Nexflix's Freud – The Interview
" is Netflix's upcoming eight-episode German-language series created by Marvin Kren (who also directed), Benjamin Hessler, and Stefan Brunner. The mystery thriller sees a young Sigmund on the trail of a serial killer in 19th-century Vienna.
Karen Dougherty, member of the IPA Social Media Committee, took the initiative to interview one of the creators, Benjamin Hessler,
and we are delighted to share with you the transcript of this exclusive interview.
You might be working at home or at self-quarantine. Why don't you take advantage of this time to watch this unique production and join the discussion at the end of this page? Or, why not organise a Netflix-Party
to watch movies "together" with your remote colleagues and friends simultaneously.
The International Psychoanalytic Association would like to thank Benjamin Hessler and Netflix for their generous time in providing this interview.
Keep safe and well,
Luis Alejandro Nagy
Chair of the IPA Social Media Committee
An Interview with Writer Benjamin Hessler by Karen Dougherty, IPA Social Media Committee
IMG: (L-R) Benjamin Hessler and director Marvin Kren attend the Netflix premiere of "Freud" during the 70th Berlinale International Film Festival Berlin at Zoo Palast on February 24, 2020 in Berlin, Germany.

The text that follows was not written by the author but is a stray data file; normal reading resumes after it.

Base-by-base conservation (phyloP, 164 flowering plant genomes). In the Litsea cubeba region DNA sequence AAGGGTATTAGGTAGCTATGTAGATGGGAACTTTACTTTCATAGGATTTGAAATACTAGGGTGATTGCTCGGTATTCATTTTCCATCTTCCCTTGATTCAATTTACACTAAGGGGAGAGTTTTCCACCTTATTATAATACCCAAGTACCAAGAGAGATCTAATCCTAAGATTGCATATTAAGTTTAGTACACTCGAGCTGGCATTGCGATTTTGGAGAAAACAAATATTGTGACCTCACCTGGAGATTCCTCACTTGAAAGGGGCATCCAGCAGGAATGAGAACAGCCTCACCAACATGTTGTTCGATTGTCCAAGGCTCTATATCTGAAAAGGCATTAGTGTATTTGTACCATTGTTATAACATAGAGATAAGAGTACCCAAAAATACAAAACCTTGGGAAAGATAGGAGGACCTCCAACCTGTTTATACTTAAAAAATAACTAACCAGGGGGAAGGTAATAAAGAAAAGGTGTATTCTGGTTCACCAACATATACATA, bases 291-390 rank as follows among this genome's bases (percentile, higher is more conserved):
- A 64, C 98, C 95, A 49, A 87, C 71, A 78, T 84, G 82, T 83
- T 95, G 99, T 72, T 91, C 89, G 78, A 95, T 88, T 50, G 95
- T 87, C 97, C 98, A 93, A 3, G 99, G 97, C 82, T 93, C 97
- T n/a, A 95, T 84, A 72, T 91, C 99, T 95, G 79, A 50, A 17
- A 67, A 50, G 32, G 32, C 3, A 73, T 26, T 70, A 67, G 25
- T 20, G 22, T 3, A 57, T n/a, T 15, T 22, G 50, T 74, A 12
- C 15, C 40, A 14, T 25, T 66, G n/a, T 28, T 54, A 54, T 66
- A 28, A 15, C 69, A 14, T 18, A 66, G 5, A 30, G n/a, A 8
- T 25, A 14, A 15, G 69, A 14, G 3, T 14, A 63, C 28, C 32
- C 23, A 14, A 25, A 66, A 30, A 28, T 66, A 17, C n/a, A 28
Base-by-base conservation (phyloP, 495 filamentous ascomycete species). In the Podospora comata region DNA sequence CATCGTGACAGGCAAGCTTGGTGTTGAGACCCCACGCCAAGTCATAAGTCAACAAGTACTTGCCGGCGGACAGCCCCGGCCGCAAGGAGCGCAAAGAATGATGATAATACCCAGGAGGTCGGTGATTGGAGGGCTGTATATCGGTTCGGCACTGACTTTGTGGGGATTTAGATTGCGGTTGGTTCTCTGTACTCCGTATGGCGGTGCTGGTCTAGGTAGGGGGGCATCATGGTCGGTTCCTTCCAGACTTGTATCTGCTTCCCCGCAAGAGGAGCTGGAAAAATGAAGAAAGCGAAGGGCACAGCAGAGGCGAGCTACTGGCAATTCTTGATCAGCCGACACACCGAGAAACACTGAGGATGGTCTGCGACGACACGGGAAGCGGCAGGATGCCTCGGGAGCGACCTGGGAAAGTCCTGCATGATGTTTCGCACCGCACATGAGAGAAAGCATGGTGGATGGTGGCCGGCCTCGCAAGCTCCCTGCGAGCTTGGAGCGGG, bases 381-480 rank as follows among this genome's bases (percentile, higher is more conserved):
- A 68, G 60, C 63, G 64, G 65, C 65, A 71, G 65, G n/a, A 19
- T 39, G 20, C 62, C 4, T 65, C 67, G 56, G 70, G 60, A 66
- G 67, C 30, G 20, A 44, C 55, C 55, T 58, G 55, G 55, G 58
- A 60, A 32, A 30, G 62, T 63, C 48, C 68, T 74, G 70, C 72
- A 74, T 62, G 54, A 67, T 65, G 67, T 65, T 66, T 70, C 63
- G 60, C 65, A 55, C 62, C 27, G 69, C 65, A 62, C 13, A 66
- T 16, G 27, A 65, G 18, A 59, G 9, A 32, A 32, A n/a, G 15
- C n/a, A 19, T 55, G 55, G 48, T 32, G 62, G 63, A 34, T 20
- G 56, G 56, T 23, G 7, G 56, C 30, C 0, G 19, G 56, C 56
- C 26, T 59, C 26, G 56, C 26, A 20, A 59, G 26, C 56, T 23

March 16, 2020
(Feb. 23, 2020 - Source: Getty Images Europe)
Hello, Benjamin. Thank you for speaking with me today. You have a built-in, natural audience for the eight-part NetflixFreud series in the international psychoanalytic community. The IPA, as you may know, was founded by Freud in 1910 – about 25 years after the action in the series takes place. We take our Freud seriously. We can also be somewhat possessive and territorial; you may come to discover. Freud has been quite used and abused, especially since the "Freud Wars" starting in the 80's or so.
Well, the series was not made for psychoanalysts but a much broader audience. And it is not about psychoanalysis, per se. Freud features the young man, 30 or so, who hopes one day to be famous. He has just returned from Paris, where he has been studying hypnosis with Charcot. He is brimming with ideas and brings them back to Vienna. Curiously, Freud burned a lot of his papers from this time in his life, he says in a letter to Martha [Bernays, his then- fiancée], "I'm going to burn all these papers--and I hope the biographers have a hard time with this period in my life." So he left an island in his biography, and we just go ahead and say, what we depict in our show, that's what happened there. It's not entirely impossible!
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